The game finds its depth by adding combo chains, special moves, and unlockable abilities that keep combat fresh and exhilarating while its story proudly celebrates its Mexican heritage, adding tons of pop culture references and many laugh-out-loud moments.

Iconoclasts (2018)

Platforms: PC, Xbox, PS, Switch

On the surface, Iconoclasts might seem like your average 16-bit throwback, but beneath its nostalgic exterior lies a game that is subversive and genre-defying in its own right. The game’s design champions mastery over progression, rewarding player understanding and improvisation rather than simply being efficient and nimble with your weapons. Every puzzle feels handcrafted where Robin, our spunky mechanic, must become a conductor to orchestrate the environment to her will. 

Joakim Sandberg’s 2018 platformer is truly an underrated gem, skillfully balancing fun gameplay with a narrative that weaves a tale of loss, betrayal, and redemption with unflinching honesty.

Hollow Knight (2017)

Platforms: PC, Xbox, PS, Switch

Team Cherry’s Hollow Knight is possibly the most recognized action-platformer among modern gamers, and for good reason. Its hand-drawn visuals, cryptic storytelling, and smooth movement captivated players and garnered near-universal acclaim.

In the game, players must actively piece together the story through environmental detail, messages scrawled on forgotten walls, and the occasional haunting dream sequence that paints a vivid picture of Hollownest’s tragic past. But it’s the movement and buttery-smooth controls that hook players in, where every hop, dash, and wall climb feels fluid and responsive, almost like an extension of the player’s will. 

The combat then builds upon this foundation, testing the player’s skill of strategic positioning and timing, converting every enemy encounter into a satisfying mix of defiant charge and cautious approach. Boss battles play out wonderfully, too, demanding a different approach every time, where players are forced to learn patterns, exploit weaknesses and conquer the challenge with unwavering accuracy.

Steamworld Dig 2 (2017)

Platforms: PC, Xbox, PS, Switch

The official description of Steamworld Dig 2 says that the game will take you on a “platform mining adventure forged in Metroidvania flames,” which is truly the best way to describe the Image & Form Games 2017 classic.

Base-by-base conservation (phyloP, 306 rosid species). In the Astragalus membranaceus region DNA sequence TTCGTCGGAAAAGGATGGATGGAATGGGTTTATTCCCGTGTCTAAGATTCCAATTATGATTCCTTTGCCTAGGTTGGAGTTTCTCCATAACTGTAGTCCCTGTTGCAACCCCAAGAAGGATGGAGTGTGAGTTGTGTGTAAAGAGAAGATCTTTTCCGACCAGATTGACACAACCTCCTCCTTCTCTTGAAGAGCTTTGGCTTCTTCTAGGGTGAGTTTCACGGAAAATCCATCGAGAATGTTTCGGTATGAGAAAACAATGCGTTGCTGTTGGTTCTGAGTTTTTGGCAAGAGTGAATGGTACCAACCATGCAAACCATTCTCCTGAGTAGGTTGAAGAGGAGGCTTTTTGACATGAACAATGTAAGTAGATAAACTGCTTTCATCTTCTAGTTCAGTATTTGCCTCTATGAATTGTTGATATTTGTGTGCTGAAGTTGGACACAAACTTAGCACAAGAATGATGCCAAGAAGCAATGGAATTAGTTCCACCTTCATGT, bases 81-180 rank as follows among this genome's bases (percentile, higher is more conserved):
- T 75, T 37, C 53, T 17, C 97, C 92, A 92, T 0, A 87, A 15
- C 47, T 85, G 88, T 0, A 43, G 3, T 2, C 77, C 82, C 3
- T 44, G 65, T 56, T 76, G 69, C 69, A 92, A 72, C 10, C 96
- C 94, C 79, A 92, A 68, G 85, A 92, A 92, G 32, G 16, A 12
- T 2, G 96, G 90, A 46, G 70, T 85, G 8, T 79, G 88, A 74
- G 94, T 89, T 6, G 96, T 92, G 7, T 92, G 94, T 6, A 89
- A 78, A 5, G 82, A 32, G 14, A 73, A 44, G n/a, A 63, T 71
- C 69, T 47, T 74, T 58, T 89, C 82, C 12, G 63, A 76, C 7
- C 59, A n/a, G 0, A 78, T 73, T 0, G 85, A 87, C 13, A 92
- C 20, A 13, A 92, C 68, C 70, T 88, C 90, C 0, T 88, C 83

Steamworld lures in players with the joy of excavating, with every swing of the pickaxe crumbling the earth to reveal hidden pathways, secret chambers, and forgotten riches. The act of digging is satisfyingly tactile, scratching the itch of self-exploration and discovery.

But this isn’t a side-scrolling Minecraft – as you delve deeper, the challenges escalate, introducing formidable enemies, environmental hazards and clever puzzles that become a test of the player’s platforming and resource management skills.

Owlboy (2016)

Platforms: PC, Xbox, PS, Switch

Owlboy is a story of Otus, a mute owlet yearning to prove himself amidst a society of skilled avian warriors. As Otus trudges along his journey, the simple premise expands into a narrative layered with themes of self-discovery, acceptance and overcoming limitations.

But what sets Owlboy apart is that it differentiates itself from other side-scrollers’ standard run-and-jump formula by allowing you to fly, as well as grapple with other owls, creating a web-slinging mechanic which the players can use to solve puzzles, traverse treacherous gaps, and even utilise during combat.

This innovative system adds a layer of strategic depth and creative freedom that allows players to tackle any situation in a variety of different ways. Oh, and it also helps that the game’s pixel art is nothing short of breathtaking.

Axiom Verge (2015)

Platforms: PC, Xbox, PS, Switch

The Metroidvania genre thrives on the delicate balance between freedom and direction. Axiom Verge perfects this. With subtle environmental cues and cleverly placed items, the world invites experimentation and exploration, rewarding curiosity and bringing players one step closer to untangling the biomechanical alien planet called Sudra.

A vision of a single developer, Thomas Happ, Axiom Verge is as much of a homage to the pixel-bit era as much as it yearns to push the boundaries of what the genre offers. Using a weapon called Breach, the game allows players to manipulate the world in interesting ways – where walls become doorways and enemies transform into platforms, contorting the environment to the player’s will.

The core gameplay loop is not simply clever but also plays into the narrative, beckoning players deeper and deeper into Sudra’s interconnected caverns and labyrinthine tunnels.

Those were our Picks for the best Metroidvania games you can play across the PC, PlayStation, Xbox and Nintendo consoles. Hit us in the comments below if you’ve played any of these or if we’ve missed a game that should be on this list.

Mufaddal Fakhruddin
Mufaddal Fakhruddin

Mufaddal Fakhruddin has been writing about games and technology for the past 15 years. He has lost count as to how many reviews he has written over the years, but he is sure headphone reviews make up at least 70% of that.